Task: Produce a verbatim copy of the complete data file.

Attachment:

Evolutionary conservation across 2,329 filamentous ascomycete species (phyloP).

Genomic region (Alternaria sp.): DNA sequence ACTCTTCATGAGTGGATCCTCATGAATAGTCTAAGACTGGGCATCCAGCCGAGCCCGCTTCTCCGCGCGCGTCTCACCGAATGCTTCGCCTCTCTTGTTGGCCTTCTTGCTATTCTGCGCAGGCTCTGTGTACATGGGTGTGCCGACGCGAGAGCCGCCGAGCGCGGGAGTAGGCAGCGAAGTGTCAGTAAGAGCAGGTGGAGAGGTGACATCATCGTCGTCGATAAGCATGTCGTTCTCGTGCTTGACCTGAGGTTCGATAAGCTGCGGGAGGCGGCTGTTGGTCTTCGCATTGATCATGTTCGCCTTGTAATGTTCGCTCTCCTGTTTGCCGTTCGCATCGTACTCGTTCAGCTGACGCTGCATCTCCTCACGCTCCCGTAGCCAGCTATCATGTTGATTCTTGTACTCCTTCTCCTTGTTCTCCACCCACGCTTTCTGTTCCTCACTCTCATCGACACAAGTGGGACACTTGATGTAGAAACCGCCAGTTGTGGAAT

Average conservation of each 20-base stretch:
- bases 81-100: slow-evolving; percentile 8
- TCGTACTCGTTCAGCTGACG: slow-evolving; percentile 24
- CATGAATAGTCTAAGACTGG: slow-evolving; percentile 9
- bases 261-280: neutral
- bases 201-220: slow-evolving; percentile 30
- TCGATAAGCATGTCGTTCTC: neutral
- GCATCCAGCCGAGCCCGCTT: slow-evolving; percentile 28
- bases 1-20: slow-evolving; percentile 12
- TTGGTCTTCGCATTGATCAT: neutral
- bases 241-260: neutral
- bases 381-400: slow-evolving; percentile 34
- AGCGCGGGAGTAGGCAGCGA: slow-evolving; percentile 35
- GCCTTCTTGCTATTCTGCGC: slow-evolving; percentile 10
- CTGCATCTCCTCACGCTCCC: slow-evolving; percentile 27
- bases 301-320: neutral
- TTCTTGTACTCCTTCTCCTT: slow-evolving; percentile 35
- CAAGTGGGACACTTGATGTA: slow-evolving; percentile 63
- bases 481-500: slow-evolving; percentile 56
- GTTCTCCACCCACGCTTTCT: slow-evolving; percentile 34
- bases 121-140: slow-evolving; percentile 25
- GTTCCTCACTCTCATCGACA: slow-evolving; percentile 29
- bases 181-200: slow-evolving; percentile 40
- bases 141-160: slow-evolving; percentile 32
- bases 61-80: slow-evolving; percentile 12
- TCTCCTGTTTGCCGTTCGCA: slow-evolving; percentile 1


Evolutionary conservation across 2,329 filamentous ascomycete species (phyloP).

Genomic region (Alternaria sp.): DNA sequence ACTCTTCATGAGTGGATCCTCATGAATAGTCTAAGACTGGGCATCCAGCCGAGCCCGCTTCTCCGCGCGCGTCTCACCGAATGCTTCGCCTCTCTTGTTGGCCTTCTTGCTATTCTGCGCAGGCTCTGTGTACATGGGTGTGCCGACGCGAGAGCCGCCGAGCGCGGGAGTAGGCAGCGAAGTGTCAGTAAGAGCAGGTGGAGAGGTGACATCATCGTCGTCGATAAGCATGTCGTTCTCGTGCTTGACCTGAGGTTCGATAAGCTGCGGGAGGCGGCTGTTGGTCTTCGCATTGATCATGTTCGCCTTGTAATGTTCGCTCTCCTGTTTGCCGTTCGCATCGTACTCGTTCAGCTGACGCTGCATCTCCTCACGCTCCCGTAGCCAGCTATCATGTTGATTCTTGTACTCCTTCTCCTTGTTCTCCACCCACGCTTTCTGTTCCTCACTCTCATCGACACAAGTGGGACACTTGATGTAGAAACCGCCAGTTGTGGAAT

Average conservation of each 20-base stretch:
- bases 81-100: slow-evolving; percentile 8
- TCGTACTCGTTCAGCTGACG: slow-evolving; percentile 24
- CATGAATAGTCTAAGACTGG: slow-evolving; percentile 9
- bases 261-280: neutral
- bases 201-220: slow-evolving; percentile 30
- TCGATAAGCATGTCGTTCTC: neutral
- GCATCCAGCCGAGCCCGCTT: slow-evolving; percentile 28
- bases 1-20: slow-evolving; percentile 12
- TTGGTCTTCGCATTGATCAT: neutral
- bases 241-260: neutral
- bases 381-400: slow-evolving; percentile 34
- AGCGCGGGAGTAGGCAGCGA: slow-evolving; percentile 35
- GCCTTCTTGCTATTCTGCGC: slow-evolving; percentile 10
- CTGCATCTCCTCACGCTCCC: slow-evolving; percentile 27
- bases 301-320: neutral
- TTCTTGTACTCCTTCTCCTT: slow-evolving; percentile 35
- CAAGTGGGACACTTGATGTA: slow-evolving; percentile 63
- bases 481-500: slow-evolving; percentile 56
- GTTCTCCACCCACGCTTTCT: slow-evolving; percentile 34
- bases 121-140: slow-evolving; percentile 25
- GTTCCTCACTCTCATCGACA: slow-evolving; percentile 29
- bases 181-200: slow-evolving; percentile 40
- bases 141-160: slow-evolving; percentile 32
- bases 61-80: slow-evolving; percentile 12
- TCTCCTGTTTGCCGTTCGCA: slow-evolving; percentile 1